Friday, December 17, 2004

Article on buying meat

Here's a great article on "How to talk to your butcher."

Wednesday, December 08, 2004

Bread and drink

You sit down at the table. Is your drink on your left or your right? What about your bread plate? One wrong move and you can mess up the entire table.

The last post reminded me of a simple way to figure all of this out. With both hands, touch the tips of your index finger and thumb, and straighten the rest of your fingers. Now, hold your hands so that you're looking at two circles. It should look something like this: b d. You've got it right there! [b]read is on the left; [d]rink is on the right.

Testing doneness by touch

When you test doneness by cutting into a piece of meat, juices come flowing out because the meat hasn't had a chance to rest and allow the juices to redistribute evenly throughout the meat. Instead, test doneness by poking the surface with your finger. Here's how:

1) With your left hand, lightly touch the tip of your index finger to the tip of your thumb.
2) With your right hand's index finger, press the muscle at the base of your thumb on the inside of your left hand's palm.
3) Compare how that feels to when you press the surface of your meat.

Those are the steps. Here are the rules:

1) Touching the index finger to thumb = rare
2) Middle finger = medium rare
3) Ring finger = medium
4) Pinky = well done

Saturday, November 20, 2004

Searing meat until golden brown

When you go to a nice restaurant, chances are that any meat dish you get will have a nice sear -- be it chicken, beef, pork, or even fish. Getting a nice sear on your meat at home is quick and simple, and requires a few basic steps.

1) Use the right pan, and make sure it's hot. Do NOT use nonstick pans -- they don't sear meats well. What you'll find is that your meat is cooked but you won't have a lot of coloration. In general, you can use All Clad pans, or Calphalon pans that are either stainless steel or hard anodized, or basically, anything that is not non-stick. In general, you want a thicker pan -- not those cheap $10 pans, but something that is thick and retains heat well and distributes heat evenly. Make sure you heat up the pan nice and hot. Medium high is usually the maximum temperature you want to use, since you don't want your food to burn. Turn the heat on the pan around 3 minutes before you put the meat into the pan, and feel the air around the pan before putting the oil/butter in. This brings us to the second point.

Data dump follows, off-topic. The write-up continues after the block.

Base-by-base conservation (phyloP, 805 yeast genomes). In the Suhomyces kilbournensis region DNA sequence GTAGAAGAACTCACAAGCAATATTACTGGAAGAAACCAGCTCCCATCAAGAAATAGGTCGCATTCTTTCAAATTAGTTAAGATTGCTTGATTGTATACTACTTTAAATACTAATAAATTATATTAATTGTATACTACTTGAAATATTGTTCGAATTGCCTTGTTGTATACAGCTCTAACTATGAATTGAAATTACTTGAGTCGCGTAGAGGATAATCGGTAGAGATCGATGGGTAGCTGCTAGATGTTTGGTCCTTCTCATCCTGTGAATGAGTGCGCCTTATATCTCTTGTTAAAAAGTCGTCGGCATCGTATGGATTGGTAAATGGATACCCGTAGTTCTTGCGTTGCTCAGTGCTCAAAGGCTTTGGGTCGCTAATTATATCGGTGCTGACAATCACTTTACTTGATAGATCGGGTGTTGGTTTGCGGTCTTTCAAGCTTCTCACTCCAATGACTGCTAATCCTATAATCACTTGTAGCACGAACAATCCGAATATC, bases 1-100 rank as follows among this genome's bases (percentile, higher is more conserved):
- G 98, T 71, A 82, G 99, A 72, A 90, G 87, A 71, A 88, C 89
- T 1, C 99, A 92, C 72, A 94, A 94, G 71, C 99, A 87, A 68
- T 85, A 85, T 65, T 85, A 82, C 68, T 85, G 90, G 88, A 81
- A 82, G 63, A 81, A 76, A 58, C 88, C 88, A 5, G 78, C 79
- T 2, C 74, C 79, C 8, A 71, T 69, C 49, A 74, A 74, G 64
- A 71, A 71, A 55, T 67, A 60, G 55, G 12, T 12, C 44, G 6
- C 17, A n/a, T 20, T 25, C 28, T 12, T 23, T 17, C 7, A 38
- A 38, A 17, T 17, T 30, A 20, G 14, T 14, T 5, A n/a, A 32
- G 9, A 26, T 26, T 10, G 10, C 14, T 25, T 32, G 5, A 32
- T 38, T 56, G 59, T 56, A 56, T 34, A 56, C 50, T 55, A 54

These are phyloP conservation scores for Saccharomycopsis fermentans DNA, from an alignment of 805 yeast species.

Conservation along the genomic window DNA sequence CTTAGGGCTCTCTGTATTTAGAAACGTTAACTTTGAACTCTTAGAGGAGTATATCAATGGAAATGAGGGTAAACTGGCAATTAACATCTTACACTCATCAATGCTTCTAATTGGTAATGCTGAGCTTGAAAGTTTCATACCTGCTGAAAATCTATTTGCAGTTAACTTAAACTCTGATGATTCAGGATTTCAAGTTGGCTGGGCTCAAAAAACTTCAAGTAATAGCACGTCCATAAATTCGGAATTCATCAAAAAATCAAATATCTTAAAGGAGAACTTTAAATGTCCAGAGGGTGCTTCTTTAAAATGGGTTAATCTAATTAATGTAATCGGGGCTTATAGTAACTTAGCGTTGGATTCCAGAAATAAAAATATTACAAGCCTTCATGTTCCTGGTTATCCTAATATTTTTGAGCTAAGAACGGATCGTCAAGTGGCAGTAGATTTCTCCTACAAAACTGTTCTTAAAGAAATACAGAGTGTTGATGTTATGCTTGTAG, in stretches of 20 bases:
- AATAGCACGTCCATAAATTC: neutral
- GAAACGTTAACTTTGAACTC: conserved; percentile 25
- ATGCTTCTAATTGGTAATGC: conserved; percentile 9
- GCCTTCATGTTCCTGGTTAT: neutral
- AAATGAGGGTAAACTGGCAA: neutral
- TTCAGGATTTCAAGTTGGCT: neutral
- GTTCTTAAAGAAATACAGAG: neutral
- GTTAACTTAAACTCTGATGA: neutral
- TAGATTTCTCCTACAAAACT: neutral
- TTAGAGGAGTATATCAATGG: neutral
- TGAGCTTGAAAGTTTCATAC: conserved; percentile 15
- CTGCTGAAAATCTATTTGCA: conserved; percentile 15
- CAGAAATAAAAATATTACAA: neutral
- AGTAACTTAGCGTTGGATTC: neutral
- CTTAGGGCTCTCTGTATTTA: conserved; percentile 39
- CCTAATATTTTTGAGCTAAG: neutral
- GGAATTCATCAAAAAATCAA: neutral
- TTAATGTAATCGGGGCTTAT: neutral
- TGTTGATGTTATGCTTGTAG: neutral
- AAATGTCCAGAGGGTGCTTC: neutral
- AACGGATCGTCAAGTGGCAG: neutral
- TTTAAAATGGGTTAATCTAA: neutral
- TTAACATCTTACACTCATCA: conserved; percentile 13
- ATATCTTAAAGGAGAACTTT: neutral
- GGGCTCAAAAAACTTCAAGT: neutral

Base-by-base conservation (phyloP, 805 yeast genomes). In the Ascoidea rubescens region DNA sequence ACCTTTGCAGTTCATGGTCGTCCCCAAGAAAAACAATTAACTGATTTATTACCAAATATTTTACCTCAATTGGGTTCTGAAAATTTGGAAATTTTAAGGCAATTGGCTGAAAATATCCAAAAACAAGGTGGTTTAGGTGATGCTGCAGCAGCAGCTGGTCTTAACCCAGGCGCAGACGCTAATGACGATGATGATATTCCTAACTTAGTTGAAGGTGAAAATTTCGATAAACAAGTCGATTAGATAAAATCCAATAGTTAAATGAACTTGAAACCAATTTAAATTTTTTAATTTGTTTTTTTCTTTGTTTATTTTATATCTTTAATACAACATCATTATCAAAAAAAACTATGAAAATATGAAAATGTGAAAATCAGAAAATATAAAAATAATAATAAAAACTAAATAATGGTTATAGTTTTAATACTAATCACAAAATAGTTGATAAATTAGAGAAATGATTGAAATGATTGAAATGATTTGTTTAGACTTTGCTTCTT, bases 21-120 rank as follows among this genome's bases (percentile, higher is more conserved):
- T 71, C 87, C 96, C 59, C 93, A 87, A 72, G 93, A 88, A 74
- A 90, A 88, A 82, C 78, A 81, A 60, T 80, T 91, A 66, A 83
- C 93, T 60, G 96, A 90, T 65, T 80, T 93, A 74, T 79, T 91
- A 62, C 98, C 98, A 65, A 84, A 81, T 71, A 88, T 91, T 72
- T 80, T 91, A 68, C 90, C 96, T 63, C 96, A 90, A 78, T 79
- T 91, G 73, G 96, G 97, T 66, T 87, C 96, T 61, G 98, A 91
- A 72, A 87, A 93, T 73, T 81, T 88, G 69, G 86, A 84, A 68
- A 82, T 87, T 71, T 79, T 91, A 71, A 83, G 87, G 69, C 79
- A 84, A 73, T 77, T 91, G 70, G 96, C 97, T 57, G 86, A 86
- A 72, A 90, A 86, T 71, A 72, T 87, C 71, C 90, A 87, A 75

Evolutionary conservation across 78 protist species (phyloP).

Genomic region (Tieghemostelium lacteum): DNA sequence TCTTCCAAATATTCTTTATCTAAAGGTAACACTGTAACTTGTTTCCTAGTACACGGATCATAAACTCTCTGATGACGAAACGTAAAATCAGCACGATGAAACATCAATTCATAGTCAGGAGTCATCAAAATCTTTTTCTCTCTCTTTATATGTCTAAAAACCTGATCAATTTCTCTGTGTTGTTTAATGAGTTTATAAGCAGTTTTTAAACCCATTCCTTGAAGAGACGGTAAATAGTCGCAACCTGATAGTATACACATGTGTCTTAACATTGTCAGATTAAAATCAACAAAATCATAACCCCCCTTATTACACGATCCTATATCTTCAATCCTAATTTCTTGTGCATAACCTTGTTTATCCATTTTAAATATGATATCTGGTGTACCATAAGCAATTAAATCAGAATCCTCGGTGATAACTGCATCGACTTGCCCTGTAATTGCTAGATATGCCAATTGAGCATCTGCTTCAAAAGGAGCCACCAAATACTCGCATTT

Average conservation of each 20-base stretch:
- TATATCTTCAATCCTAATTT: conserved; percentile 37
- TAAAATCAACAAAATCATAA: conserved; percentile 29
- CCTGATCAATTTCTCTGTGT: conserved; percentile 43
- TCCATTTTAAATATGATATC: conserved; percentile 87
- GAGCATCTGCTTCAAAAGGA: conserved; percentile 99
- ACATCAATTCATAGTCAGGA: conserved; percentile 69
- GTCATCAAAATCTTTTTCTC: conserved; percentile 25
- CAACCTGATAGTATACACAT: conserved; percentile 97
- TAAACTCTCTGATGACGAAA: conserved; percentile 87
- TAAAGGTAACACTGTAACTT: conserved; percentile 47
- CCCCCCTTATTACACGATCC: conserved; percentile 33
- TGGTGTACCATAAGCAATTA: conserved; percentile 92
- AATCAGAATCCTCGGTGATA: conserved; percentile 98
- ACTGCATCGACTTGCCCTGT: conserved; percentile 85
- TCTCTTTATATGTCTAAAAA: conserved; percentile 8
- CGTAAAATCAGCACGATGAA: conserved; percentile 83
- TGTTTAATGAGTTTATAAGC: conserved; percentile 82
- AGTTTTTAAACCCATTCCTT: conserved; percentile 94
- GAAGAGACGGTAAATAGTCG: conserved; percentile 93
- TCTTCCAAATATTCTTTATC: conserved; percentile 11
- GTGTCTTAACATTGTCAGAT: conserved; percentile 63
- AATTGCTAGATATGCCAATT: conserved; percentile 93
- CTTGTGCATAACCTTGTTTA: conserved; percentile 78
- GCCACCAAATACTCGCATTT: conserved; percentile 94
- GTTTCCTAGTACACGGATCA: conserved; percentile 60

2) Use butter if you want to cheat. You can get a nice sear on your meat using vegetable oil or olive oil, with the proper heating of the pan and the right pan. However, if you use butter, the fats in the butter will naturally brown and caramelize. This trick works especially well with delicate meats like fish and scallops. Just remember not to turn the heat too high, otherwise your butter will blacken or your oil will smoke. If it's smoking, turn the heat down. Medium high is usually hot enough.